But with the headlines about China’s declining GDP, you’d think oil consumption was way down too.
Wrong! Gasoline demand rose 9% last year, and jet fuel consumption jumped by 15%. Chinese use a lot of propane to heat their homes in the winter — consumption of that fuel (technically, it’s LPG — liquid petroleum gas) rose more than 20%.
All those categories, say independent analysts, should rise by similar amounts or more in 2016, while China’s overall oil demand rises a none-too-shabby 3%.
India: Let’s face it. When most of us think about India, we think of massively congested streets in its major cities. Those are the images buried in our minds from news reports. So it’s easy to assume there’s little interest in buying a new car.
The assumption couldn’t be more wrong. Car sales rose 10% last year, and hit a record high of more than two million vehicles.
Like the China, and the U.S. before it, India is finally embracing the “Field of Dreams” policy when it comes to highways and cars: “If you build it, they will come.”
After years of stagnation and foot-dragging, road building has a major priority from the national government. The country’s national highway authority awarded nearly 5,000 kilometers (about 2,800 miles) worth of roadbuilding contracts last year, with a goal of laying 30 kilometers a day (or nearly 7,000 miles a year). That may not sound like much for a subcontinent-sized country, but then again the historical average was a paltry two kilometers a day (a meager 450 miles a year).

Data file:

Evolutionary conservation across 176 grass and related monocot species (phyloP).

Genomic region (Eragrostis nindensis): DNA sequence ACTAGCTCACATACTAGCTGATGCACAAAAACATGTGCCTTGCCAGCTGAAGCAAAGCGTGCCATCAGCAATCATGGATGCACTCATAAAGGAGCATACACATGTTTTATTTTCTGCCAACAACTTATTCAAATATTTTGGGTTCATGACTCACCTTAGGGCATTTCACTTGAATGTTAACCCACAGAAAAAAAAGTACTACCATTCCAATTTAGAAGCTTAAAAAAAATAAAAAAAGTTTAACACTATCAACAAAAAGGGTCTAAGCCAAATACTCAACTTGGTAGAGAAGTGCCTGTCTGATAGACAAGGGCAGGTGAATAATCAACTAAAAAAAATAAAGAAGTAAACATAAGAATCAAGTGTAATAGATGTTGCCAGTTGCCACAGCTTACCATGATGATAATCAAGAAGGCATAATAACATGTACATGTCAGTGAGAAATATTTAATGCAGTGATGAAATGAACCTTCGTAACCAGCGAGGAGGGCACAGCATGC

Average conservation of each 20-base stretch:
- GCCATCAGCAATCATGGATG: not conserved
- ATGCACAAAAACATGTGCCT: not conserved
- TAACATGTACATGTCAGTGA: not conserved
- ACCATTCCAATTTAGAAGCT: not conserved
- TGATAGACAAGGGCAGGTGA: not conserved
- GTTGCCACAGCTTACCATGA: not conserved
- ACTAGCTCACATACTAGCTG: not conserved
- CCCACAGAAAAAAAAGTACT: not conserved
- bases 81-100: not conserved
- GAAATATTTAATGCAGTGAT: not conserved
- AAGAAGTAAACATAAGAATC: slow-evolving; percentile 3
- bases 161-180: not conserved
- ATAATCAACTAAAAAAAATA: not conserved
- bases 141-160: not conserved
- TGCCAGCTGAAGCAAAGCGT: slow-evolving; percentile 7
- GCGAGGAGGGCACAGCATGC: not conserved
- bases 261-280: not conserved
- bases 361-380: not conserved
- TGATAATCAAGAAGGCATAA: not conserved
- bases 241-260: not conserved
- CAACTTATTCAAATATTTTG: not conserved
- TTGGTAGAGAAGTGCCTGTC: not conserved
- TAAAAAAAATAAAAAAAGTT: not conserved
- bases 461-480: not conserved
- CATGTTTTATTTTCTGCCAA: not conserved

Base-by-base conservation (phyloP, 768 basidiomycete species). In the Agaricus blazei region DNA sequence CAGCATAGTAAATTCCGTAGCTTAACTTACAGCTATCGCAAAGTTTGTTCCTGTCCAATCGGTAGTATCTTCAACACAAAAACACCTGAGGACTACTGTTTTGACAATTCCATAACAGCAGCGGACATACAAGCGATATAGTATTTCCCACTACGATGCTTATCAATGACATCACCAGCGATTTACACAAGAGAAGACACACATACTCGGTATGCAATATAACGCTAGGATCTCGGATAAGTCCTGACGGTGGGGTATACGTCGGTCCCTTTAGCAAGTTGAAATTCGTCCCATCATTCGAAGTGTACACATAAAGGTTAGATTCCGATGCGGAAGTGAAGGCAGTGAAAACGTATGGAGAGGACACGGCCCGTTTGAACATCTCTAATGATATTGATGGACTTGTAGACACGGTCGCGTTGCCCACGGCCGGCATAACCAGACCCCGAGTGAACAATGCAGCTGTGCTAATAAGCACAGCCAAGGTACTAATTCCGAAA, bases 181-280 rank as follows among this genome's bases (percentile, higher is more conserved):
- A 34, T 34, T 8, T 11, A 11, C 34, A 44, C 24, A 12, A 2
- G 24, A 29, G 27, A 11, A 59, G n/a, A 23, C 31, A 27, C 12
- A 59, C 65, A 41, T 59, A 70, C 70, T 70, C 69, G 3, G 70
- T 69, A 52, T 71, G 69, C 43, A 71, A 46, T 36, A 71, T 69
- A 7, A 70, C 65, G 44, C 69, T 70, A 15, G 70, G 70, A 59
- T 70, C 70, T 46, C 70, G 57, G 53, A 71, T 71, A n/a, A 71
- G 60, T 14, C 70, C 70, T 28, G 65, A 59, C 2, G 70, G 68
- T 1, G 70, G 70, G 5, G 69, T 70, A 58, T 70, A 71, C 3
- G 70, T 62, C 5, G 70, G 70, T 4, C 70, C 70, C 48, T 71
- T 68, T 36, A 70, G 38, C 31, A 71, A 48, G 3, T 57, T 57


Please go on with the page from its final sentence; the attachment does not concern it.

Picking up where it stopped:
So it’s no wonder that India’s oil consumption is on a sharp curve higher. This year, economists expect it to grow by another 300,000 barrels a day, surpassing for the first time even China’s considerable demand growth.
The main point here is something that our Jeff Opdyke harps on all the time (and for good reason): Don’t get used to low energy prices — as a motorist (or investor).
Low energy prices are creating economic and business risks that we’ll all have to adjust to when the oil market rebalances. But it also creates opportunities for investors (Jeff has a number of energy stock plays in Total Wealth Insider, if you’re a subscriber). Oil prices run in long up and down cycles; this current one will pass soon enough. And as it does, so will a prime investing opportunity.
Editorial Director, The Sovereign Society